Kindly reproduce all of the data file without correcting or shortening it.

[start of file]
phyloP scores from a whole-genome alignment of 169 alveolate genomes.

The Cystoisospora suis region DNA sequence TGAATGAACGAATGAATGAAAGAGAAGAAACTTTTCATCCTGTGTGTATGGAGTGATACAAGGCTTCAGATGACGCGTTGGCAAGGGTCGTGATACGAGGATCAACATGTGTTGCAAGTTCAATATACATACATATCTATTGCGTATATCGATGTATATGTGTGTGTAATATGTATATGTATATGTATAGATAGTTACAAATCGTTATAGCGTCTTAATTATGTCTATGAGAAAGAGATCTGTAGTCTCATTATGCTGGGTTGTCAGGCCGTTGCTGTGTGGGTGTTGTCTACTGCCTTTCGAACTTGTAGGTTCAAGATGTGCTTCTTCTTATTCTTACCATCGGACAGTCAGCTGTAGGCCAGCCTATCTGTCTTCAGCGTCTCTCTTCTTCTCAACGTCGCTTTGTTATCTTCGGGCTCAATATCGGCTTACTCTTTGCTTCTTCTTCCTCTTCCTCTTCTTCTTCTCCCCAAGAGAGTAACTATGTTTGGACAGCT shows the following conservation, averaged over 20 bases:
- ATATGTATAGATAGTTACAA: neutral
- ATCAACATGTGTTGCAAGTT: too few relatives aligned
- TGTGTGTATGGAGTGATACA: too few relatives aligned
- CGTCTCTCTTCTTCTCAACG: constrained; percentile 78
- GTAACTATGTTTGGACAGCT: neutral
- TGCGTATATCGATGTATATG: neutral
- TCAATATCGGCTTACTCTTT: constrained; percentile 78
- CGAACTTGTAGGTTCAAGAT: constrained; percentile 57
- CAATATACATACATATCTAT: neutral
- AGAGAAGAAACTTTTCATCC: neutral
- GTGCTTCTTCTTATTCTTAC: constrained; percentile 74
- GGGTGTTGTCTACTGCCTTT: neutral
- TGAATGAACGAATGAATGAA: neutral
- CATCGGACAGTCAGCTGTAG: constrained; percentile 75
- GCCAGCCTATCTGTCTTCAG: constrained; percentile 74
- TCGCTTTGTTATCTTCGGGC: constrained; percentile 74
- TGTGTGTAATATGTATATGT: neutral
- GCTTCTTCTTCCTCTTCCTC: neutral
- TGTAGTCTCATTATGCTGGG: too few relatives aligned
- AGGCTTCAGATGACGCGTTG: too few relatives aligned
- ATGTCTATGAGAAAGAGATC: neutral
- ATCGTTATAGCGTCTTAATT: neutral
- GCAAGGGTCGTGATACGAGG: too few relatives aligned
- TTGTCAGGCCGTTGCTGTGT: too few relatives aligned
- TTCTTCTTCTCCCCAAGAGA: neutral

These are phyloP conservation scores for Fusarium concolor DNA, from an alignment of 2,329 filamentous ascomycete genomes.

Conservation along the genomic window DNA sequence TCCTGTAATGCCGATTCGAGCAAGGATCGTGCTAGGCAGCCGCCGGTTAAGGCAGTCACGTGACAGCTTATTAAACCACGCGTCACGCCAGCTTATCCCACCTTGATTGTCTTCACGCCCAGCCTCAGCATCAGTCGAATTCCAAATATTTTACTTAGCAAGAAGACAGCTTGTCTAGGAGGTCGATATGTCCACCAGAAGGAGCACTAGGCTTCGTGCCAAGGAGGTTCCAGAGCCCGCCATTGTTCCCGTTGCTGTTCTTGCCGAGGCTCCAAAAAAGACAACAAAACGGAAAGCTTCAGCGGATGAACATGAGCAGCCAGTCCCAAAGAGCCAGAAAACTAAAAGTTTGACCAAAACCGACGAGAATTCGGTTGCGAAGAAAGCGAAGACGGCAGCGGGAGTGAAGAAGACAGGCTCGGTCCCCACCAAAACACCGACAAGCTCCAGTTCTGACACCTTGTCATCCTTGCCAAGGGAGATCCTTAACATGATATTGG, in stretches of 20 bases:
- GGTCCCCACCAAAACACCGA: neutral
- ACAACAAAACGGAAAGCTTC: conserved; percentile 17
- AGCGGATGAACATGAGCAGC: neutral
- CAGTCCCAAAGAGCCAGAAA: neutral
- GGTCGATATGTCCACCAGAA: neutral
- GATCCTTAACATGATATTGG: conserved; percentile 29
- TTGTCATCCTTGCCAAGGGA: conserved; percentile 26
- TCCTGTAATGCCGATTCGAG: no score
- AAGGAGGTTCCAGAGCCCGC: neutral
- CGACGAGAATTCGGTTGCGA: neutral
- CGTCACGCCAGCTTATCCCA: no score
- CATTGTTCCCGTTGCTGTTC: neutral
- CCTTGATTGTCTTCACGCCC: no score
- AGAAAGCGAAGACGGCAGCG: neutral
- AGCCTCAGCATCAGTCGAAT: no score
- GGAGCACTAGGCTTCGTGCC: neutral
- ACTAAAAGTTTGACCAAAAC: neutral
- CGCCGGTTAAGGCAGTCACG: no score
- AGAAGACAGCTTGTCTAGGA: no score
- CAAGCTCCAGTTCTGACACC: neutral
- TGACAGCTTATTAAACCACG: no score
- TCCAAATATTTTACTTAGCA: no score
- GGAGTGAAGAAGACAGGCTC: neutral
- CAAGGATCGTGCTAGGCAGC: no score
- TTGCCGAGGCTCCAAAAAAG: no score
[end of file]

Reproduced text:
phyloP scores from a whole-genome alignment of 169 alveolate genomes.

The Cystoisospora suis region DNA sequence TGAATGAACGAATGAATGAAAGAGAAGAAACTTTTCATCCTGTGTGTATGGAGTGATACAAGGCTTCAGATGACGCGTTGGCAAGGGTCGTGATACGAGGATCAACATGTGTTGCAAGTTCAATATACATACATATCTATTGCGTATATCGATGTATATGTGTGTGTAATATGTATATGTATATGTATAGATAGTTACAAATCGTTATAGCGTCTTAATTATGTCTATGAGAAAGAGATCTGTAGTCTCATTATGCTGGGTTGTCAGGCCGTTGCTGTGTGGGTGTTGTCTACTGCCTTTCGAACTTGTAGGTTCAAGATGTGCTTCTTCTTATTCTTACCATCGGACAGTCAGCTGTAGGCCAGCCTATCTGTCTTCAGCGTCTCTCTTCTTCTCAACGTCGCTTTGTTATCTTCGGGCTCAATATCGGCTTACTCTTTGCTTCTTCTTCCTCTTCCTCTTCTTCTTCTCCCCAAGAGAGTAACTATGTTTGGACAGCT shows the following conservation, averaged over 20 bases:
- ATATGTATAGATAGTTACAA: neutral
- ATCAACATGTGTTGCAAGTT: too few relatives aligned
- TGTGTGTATGGAGTGATACA: too few relatives aligned
- CGTCTCTCTTCTTCTCAACG: constrained; percentile 78
- GTAACTATGTTTGGACAGCT: neutral
- TGCGTATATCGATGTATATG: neutral
- TCAATATCGGCTTACTCTTT: constrained; percentile 78
- CGAACTTGTAGGTTCAAGAT: constrained; percentile 57
- CAATATACATACATATCTAT: neutral
- AGAGAAGAAACTTTTCATCC: neutral
- GTGCTTCTTCTTATTCTTAC: constrained; percentile 74
- GGGTGTTGTCTACTGCCTTT: neutral
- TGAATGAACGAATGAATGAA: neutral
- CATCGGACAGTCAGCTGTAG: constrained; percentile 75
- GCCAGCCTATCTGTCTTCAG: constrained; percentile 74
- TCGCTTTGTTATCTTCGGGC: constrained; percentile 74
- TGTGTGTAATATGTATATGT: neutral
- GCTTCTTCTTCCTCTTCCTC: neutral
- TGTAGTCTCATTATGCTGGG: too few relatives aligned
- AGGCTTCAGATGACGCGTTG: too few relatives aligned
- ATGTCTATGAGAAAGAGATC: neutral
- ATCGTTATAGCGTCTTAATT: neutral
- GCAAGGGTCGTGATACGAGG: too few relatives aligned
- TTGTCAGGCCGTTGCTGTGT: too few relatives aligned
- TTCTTCTTCTCCCCAAGAGA: neutral

These are phyloP conservation scores for Fusarium concolor DNA, from an alignment of 2,329 filamentous ascomycete genomes.

Conservation along the genomic window DNA sequence TCCTGTAATGCCGATTCGAGCAAGGATCGTGCTAGGCAGCCGCCGGTTAAGGCAGTCACGTGACAGCTTATTAAACCACGCGTCACGCCAGCTTATCCCACCTTGATTGTCTTCACGCCCAGCCTCAGCATCAGTCGAATTCCAAATATTTTACTTAGCAAGAAGACAGCTTGTCTAGGAGGTCGATATGTCCACCAGAAGGAGCACTAGGCTTCGTGCCAAGGAGGTTCCAGAGCCCGCCATTGTTCCCGTTGCTGTTCTTGCCGAGGCTCCAAAAAAGACAACAAAACGGAAAGCTTCAGCGGATGAACATGAGCAGCCAGTCCCAAAGAGCCAGAAAACTAAAAGTTTGACCAAAACCGACGAGAATTCGGTTGCGAAGAAAGCGAAGACGGCAGCGGGAGTGAAGAAGACAGGCTCGGTCCCCACCAAAACACCGACAAGCTCCAGTTCTGACACCTTGTCATCCTTGCCAAGGGAGATCCTTAACATGATATTGG, in stretches of 20 bases:
- GGTCCCCACCAAAACACCGA: neutral
- ACAACAAAACGGAAAGCTTC: conserved; percentile 17
- AGCGGATGAACATGAGCAGC: neutral
- CAGTCCCAAAGAGCCAGAAA: neutral
- GGTCGATATGTCCACCAGAA: neutral
- GATCCTTAACATGATATTGG: conserved; percentile 29
- TTGTCATCCTTGCCAAGGGA: conserved; percentile 26
- TCCTGTAATGCCGATTCGAG: no score
- AAGGAGGTTCCAGAGCCCGC: neutral
- CGACGAGAATTCGGTTGCGA: neutral
- CGTCACGCCAGCTTATCCCA: no score
- CATTGTTCCCGTTGCTGTTC: neutral
- CCTTGATTGTCTTCACGCCC: no score
- AGAAAGCGAAGACGGCAGCG: neutral
- AGCCTCAGCATCAGTCGAAT: no score
- GGAGCACTAGGCTTCGTGCC: neutral
- ACTAAAAGTTTGACCAAAAC: neutral
- CGCCGGTTAAGGCAGTCACG: no score
- AGAAGACAGCTTGTCTAGGA: no score
- CAAGCTCCAGTTCTGACACC: neutral
- TGACAGCTTATTAAACCACG: no score
- TCCAAATATTTTACTTAGCA: no score
- GGAGTGAAGAAGACAGGCTC: neutral
- CAAGGATCGTGCTAGGCAGC: no score
- TTGCCGAGGCTCCAAAAAAG: no score